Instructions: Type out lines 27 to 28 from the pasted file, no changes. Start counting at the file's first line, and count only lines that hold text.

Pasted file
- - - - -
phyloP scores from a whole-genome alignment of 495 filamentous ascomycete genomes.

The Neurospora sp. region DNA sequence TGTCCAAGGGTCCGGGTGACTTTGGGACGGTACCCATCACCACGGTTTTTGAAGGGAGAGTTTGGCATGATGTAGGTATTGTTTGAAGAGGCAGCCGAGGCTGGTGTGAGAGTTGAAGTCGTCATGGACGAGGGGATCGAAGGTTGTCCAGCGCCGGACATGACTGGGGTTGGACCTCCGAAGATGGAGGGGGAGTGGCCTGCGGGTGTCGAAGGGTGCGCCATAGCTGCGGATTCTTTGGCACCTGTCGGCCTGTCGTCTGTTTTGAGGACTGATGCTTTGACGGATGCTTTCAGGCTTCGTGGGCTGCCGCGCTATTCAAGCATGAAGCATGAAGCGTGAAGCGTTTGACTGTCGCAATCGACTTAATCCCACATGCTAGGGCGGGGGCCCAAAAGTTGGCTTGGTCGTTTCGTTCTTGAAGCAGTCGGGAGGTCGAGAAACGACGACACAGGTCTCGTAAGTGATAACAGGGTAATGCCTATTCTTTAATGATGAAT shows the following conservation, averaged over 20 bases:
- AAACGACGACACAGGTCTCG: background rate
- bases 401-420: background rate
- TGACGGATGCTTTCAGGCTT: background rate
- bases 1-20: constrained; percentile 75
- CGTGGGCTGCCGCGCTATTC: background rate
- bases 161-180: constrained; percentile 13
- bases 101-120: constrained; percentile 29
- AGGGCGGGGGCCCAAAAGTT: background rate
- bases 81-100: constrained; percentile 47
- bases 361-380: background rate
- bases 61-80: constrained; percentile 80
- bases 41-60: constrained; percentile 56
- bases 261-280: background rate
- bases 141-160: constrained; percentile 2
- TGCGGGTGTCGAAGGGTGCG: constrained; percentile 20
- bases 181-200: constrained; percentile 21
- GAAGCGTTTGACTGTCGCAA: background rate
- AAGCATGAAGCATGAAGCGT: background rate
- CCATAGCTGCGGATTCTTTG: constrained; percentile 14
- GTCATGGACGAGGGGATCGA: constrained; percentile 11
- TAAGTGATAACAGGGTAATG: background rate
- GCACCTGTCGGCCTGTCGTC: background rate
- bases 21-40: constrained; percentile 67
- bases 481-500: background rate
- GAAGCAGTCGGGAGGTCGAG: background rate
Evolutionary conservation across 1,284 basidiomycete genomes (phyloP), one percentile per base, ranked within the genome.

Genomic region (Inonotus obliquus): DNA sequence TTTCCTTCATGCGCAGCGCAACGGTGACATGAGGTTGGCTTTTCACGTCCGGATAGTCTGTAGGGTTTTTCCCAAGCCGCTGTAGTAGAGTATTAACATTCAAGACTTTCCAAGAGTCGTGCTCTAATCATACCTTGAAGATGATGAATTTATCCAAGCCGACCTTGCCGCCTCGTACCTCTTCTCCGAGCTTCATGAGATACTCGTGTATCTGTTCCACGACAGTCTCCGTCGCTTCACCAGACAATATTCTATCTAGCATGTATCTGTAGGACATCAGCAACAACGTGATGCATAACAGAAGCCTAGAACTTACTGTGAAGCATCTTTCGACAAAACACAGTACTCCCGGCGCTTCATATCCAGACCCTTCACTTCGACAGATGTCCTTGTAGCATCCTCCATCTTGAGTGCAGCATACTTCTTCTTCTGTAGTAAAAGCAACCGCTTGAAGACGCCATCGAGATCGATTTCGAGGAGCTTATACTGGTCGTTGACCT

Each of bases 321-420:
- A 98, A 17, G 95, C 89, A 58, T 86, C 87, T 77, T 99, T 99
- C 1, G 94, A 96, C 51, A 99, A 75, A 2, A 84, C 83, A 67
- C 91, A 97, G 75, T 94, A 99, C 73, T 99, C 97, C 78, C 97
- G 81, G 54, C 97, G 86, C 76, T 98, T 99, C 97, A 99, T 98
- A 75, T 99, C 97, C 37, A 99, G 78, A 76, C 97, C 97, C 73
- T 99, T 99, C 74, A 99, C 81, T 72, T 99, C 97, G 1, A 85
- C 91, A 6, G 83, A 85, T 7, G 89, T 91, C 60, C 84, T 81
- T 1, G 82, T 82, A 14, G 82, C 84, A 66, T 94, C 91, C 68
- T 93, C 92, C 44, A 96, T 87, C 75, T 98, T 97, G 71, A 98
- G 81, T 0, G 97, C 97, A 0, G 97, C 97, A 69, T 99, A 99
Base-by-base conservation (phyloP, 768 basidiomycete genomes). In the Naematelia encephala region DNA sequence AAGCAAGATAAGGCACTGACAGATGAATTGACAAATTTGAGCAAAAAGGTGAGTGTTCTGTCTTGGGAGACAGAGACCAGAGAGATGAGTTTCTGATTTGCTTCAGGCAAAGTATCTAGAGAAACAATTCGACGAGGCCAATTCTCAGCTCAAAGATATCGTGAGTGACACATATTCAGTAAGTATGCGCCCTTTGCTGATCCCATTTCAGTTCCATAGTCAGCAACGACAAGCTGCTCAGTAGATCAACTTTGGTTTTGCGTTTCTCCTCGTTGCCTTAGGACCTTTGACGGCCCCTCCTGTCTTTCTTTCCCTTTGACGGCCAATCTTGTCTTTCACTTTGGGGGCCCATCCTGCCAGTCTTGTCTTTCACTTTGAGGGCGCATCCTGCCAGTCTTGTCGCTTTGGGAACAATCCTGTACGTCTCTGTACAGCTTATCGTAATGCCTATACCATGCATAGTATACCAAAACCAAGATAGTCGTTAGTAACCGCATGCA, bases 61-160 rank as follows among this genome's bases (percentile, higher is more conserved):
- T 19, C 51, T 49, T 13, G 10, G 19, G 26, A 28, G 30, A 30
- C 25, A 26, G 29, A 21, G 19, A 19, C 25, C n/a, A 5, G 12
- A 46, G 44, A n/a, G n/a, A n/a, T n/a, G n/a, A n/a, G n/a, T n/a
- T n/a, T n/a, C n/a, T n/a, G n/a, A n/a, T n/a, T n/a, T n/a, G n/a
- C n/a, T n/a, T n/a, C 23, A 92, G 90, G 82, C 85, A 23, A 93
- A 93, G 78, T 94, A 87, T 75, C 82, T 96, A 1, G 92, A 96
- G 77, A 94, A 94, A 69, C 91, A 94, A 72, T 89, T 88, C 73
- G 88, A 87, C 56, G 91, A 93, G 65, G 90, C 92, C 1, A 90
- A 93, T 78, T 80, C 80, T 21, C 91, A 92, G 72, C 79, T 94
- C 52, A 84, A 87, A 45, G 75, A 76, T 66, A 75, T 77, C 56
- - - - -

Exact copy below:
- GAAGCAGTCGGGAGGTCGAG: background rate
Evolutionary conservation across 1,284 basidiomycete genomes (phyloP), one percentile per base, ranked within the genome.